I have the following problem. I need to provide an interface for users inserting/editing "mappings" in a database.

A mapping is a record as such:

[Field A, Field B, Field C] --maps to--> [Field X, Field Y, Field Z]

At the moment I am using a grid as such:

1 Field A, Field B, Field C, Field X, Field Y, Field Z  
2 Field A, Field B, Field C, Field X, Field Y, Field Z  
3 Field A, Field B, Field C, Field X, Field Y, Field Z

However, I don't think I am using the best possible user interface:

  • There is no clear indication that the fields are split in two
  • It's hard to see if the mapping is complete (i.e. if all possible A, B, C combinations have been mapped to something)
  • Since the records are saved all at once, and not by row (it's a requirement), it's really hard to show intuitively what went wrong in case of error (multiple rows can be causing an error, e.g. for duplicate mappings)
  • It's hard to show validation errors (people entering a string in an int field, for example)

The mapping rows can be in the range of 1,000-10,000 rows. The application is a WPF application.

Is there a more usable way of presenting and editing this kind of data?

  • What are the mapping rules? One to one, one to many, many to many? Does your example mapping mean that A=>X, B=>Y, C=>Z, or that any of A|B|C maps to any of X|Y|Z, or something else? May 4, 2011 at 8:56
  • Many-to-One (different A|B|C combos can map to the same X|Y|Z), and the mapping is always between A|B|C and X|Y|Z -- i.e. if (fieldA=A and fieldB=B and fieldC=C) then (fieldX=X,fieldY=Y,fieldZ=Z)
    – Sklivvz
    May 4, 2011 at 9:31

2 Answers 2

  • I had to do something similar for mapping virtual channels in an ATM switch.

Adapting this to your situation:

  • Check-as-you-go: Remove the restriction of all rows changing together by working on a shadow table. This is the only sane way to make your warnings and error messages be timely and make sense. When everything is OK, then the user can commit the changes.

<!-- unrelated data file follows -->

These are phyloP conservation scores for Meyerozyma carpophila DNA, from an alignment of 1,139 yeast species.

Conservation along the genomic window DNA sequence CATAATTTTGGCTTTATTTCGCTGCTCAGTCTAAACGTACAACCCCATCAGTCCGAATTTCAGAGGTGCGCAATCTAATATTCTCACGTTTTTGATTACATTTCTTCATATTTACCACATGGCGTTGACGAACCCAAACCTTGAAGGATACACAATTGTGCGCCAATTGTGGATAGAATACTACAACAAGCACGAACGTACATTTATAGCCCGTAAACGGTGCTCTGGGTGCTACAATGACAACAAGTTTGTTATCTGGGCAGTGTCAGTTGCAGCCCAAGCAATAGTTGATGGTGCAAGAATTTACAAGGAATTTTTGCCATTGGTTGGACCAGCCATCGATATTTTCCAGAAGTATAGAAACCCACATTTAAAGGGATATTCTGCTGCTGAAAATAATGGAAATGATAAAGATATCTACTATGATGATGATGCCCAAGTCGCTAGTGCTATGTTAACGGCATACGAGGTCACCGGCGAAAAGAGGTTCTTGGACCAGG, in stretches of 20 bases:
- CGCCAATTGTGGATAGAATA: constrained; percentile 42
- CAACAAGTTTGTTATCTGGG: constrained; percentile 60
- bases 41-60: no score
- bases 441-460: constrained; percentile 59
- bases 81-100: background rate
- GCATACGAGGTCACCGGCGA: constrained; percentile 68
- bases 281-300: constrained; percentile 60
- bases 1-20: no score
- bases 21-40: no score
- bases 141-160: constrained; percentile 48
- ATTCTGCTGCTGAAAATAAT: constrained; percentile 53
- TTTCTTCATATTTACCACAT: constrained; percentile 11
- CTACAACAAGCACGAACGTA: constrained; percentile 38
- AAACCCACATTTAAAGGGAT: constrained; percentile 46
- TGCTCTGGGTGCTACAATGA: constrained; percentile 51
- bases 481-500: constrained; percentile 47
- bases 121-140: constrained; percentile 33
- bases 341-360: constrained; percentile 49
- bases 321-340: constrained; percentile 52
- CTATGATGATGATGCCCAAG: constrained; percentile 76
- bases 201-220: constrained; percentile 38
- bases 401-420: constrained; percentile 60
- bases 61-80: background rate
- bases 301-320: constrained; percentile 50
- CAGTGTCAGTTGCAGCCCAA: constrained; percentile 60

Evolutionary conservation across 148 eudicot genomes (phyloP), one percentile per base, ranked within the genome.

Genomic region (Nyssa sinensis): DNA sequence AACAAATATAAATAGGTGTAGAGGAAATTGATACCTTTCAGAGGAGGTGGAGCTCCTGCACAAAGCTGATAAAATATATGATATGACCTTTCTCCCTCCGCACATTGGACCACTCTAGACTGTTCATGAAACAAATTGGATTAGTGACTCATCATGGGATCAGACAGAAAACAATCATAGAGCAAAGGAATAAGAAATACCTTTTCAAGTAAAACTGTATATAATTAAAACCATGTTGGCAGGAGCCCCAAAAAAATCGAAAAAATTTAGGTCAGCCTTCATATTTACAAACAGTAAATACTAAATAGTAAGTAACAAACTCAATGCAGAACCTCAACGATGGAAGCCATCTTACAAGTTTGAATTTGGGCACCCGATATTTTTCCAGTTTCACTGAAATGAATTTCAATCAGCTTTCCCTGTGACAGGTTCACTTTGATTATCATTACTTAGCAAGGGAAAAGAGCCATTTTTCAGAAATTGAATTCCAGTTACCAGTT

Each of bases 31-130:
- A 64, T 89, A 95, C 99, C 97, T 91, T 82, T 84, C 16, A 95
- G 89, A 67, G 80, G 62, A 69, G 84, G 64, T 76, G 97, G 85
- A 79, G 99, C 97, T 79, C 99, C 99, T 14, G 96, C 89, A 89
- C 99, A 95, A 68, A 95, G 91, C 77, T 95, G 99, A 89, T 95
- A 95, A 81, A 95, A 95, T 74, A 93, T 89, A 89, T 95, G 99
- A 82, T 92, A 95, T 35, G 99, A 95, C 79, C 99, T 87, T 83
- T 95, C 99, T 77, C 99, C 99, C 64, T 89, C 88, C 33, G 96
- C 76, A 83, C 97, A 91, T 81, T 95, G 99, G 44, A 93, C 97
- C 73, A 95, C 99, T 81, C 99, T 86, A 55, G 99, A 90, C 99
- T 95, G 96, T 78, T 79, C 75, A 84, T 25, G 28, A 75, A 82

• TWO Tables: My experience is that you need to show the mapping organised both sorted in terms of ABC and sorted in terms of XYZ on the same screen. It is no good switching back and forth between the two orders. It's too disorientating.

Finding Unmapped Items

One feature users loved was having a compact display for the available ABCs / XYZs. Rather than a list 1000s long, I was able to condense the lists by showing ranges of allocated (or unallocated) items.

Can you do that?

Perhaps you can. Condensing is a must have. 1,000 rows is close to unmanageable without summary information. Paging through 10,000 at 100 per page - no thanks. If one of your fields is numerical, you can show a range in that field. If [Alfred][Barry][ 1 to 97 ] are all in use, you don't need 97 rows to say that. That's essentially what I did. From your question I suspect that's not possible for you. In that case there is another way to condense.

Condensing Using Tree tables

You can condense by using a tree table with three levels, one for A, one for B, one for C. (same thing with a second table for X,Y,Z,n too ). In the table part you show summary information, e.g. that for [Alfred][anything][anything] there are 579 combinations of which 179 are free. When you drill down all the way to node [Alfred][Bertie][Charlie] it might show 'unused', if it is unused, or 'mapped to [Xavier][Yoda][Zebra]' if it's mapped to that element.

The 'n' in X,Y,Z,n was not a typo. In that tree table [Xavier][Yoda][Zebra] might say 'used 21 times'. Expanding that node gives the 21 subnodes with the actual ABC mappings.

Making or Breaking Mappings

Now we've got tables showing the state of the mapping, all we need is a way to add or remove a mapping.

For that you want six fields A,B,C --> X,Y,Z. Connect

In your first pass you can make the user enter those values. In a later refinement you can fill in ABC or XYZ through clicking around on the two tables. I wouldn't try and do this data entry actually in the tables.

In Sum

Make no mistake - It is a lot of work to make a good usable mapping table. It is also very rewarding. If users have been using a less good mapping table interface a lot, they'll be delighted with an improved one.


It sounds like you basically have a tree, where the nodes are XYZ and each can be related to a number of ABC. How about something like this?


You can play around with different ways to create new nodes and leaves, and this one may not suit your needs, but I think that a tree-like layout would simplify things a lot.

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